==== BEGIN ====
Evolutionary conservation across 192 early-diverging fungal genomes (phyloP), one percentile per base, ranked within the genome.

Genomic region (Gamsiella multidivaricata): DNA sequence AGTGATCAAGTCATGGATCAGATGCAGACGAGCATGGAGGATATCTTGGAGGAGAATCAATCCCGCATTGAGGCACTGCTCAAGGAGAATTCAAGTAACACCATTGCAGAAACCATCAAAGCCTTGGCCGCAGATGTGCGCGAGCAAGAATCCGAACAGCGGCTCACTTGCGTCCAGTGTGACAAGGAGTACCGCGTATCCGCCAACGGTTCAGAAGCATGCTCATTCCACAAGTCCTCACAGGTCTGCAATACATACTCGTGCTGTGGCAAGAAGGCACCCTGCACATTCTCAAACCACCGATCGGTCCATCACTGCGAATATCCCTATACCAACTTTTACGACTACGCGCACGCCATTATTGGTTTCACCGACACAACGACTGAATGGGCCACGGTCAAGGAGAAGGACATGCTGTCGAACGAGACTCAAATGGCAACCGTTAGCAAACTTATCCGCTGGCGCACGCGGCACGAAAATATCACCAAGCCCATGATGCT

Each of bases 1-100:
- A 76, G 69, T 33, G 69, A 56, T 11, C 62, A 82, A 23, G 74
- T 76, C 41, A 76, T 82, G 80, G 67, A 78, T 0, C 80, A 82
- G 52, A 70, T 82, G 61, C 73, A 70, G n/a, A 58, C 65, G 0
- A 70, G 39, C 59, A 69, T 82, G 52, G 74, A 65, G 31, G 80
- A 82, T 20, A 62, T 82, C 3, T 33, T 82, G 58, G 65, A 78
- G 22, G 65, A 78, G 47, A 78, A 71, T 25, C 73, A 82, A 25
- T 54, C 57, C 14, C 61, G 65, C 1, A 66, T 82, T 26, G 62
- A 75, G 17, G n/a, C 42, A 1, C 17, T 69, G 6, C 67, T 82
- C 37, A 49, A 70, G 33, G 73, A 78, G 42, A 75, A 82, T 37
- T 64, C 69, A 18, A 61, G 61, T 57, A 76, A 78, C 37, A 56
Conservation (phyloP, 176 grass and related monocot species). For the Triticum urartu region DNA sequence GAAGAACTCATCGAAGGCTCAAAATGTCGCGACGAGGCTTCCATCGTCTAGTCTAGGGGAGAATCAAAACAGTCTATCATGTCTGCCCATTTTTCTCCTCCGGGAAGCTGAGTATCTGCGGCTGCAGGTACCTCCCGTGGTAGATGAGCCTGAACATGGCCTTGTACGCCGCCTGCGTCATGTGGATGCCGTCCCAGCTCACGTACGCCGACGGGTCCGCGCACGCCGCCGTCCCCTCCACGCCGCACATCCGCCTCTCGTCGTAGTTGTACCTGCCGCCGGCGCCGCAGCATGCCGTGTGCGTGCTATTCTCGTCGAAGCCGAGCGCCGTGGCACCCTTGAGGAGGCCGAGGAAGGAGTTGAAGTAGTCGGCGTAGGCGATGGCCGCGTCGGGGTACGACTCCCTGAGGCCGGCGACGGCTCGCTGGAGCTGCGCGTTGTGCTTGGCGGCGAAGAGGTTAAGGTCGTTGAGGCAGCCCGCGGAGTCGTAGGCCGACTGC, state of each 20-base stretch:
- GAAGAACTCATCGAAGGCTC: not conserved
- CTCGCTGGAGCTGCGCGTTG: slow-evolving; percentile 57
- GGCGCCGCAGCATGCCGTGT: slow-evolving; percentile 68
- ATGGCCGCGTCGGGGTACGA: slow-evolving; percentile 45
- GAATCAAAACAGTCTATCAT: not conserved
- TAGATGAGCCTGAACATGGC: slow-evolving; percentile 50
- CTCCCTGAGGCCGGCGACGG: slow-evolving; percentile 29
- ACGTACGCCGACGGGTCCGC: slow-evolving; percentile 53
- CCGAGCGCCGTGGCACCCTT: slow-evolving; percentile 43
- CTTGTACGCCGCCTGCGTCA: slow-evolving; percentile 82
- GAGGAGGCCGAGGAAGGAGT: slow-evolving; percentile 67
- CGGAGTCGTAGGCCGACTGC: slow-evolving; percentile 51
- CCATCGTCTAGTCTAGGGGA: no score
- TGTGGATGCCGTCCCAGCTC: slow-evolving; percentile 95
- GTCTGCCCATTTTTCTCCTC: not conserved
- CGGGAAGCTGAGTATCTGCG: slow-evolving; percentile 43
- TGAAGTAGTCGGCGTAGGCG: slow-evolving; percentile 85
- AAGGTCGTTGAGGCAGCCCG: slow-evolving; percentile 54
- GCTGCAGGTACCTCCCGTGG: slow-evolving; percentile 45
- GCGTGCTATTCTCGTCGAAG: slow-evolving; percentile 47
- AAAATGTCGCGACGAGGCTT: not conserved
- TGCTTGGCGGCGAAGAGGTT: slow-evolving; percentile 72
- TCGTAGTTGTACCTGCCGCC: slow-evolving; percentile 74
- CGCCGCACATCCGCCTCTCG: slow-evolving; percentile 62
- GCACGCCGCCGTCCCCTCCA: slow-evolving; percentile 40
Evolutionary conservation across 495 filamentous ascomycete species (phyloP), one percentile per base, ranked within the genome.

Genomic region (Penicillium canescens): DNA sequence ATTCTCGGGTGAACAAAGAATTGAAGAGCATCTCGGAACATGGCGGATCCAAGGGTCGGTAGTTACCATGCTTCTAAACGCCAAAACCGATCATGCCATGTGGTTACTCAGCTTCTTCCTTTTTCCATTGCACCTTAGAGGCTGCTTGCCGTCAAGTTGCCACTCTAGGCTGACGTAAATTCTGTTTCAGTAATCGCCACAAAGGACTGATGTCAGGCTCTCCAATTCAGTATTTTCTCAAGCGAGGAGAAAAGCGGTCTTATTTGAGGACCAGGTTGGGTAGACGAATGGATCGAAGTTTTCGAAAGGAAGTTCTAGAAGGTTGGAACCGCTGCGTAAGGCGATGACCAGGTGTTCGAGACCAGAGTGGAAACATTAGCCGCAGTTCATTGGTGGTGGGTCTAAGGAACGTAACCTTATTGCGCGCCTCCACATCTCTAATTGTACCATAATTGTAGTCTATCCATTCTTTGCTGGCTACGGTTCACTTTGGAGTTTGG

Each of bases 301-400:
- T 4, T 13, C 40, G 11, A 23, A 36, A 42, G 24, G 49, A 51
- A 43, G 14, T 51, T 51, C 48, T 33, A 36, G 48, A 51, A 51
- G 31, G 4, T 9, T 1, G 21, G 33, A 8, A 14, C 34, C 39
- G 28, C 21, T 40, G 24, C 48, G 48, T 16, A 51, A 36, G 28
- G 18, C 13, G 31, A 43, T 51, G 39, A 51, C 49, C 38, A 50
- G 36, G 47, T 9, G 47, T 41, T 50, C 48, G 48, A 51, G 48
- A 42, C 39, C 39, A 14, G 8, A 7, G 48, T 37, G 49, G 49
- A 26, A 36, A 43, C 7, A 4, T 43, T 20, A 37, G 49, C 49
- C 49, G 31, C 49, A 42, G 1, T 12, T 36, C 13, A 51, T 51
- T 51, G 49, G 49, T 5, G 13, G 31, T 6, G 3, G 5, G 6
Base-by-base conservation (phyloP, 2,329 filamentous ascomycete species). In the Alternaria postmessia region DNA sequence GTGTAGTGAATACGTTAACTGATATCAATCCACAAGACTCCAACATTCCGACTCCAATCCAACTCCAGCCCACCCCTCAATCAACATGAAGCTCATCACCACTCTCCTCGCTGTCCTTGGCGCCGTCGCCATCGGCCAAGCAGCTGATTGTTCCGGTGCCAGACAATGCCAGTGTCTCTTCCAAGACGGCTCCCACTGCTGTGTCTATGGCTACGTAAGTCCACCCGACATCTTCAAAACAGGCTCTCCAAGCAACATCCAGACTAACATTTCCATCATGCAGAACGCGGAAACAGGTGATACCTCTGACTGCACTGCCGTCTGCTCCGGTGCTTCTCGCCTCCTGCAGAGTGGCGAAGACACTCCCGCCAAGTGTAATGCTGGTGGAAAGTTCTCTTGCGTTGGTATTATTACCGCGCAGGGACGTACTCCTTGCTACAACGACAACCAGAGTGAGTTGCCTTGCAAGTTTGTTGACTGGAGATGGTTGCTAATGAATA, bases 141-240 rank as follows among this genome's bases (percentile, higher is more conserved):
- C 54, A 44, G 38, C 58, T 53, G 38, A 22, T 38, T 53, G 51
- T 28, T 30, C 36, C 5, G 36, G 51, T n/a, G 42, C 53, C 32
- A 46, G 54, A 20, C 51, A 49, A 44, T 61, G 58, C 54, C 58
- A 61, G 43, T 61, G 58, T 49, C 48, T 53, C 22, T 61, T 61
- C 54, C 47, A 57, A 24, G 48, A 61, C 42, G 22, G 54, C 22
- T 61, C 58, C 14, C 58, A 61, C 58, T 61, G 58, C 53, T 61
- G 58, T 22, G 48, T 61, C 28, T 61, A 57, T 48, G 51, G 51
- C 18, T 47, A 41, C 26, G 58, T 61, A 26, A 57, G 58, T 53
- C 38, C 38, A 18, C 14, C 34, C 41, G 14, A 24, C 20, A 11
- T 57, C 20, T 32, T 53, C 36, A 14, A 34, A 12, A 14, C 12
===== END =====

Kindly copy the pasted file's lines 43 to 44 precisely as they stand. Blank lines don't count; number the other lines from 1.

- T 4, T 13, C 40, G 11, A 23, A 36, A 42, G 24, G 49, A 51
- A 43, G 14, T 51, T 51, C 48, T 33, A 36, G 48, A 51, A 51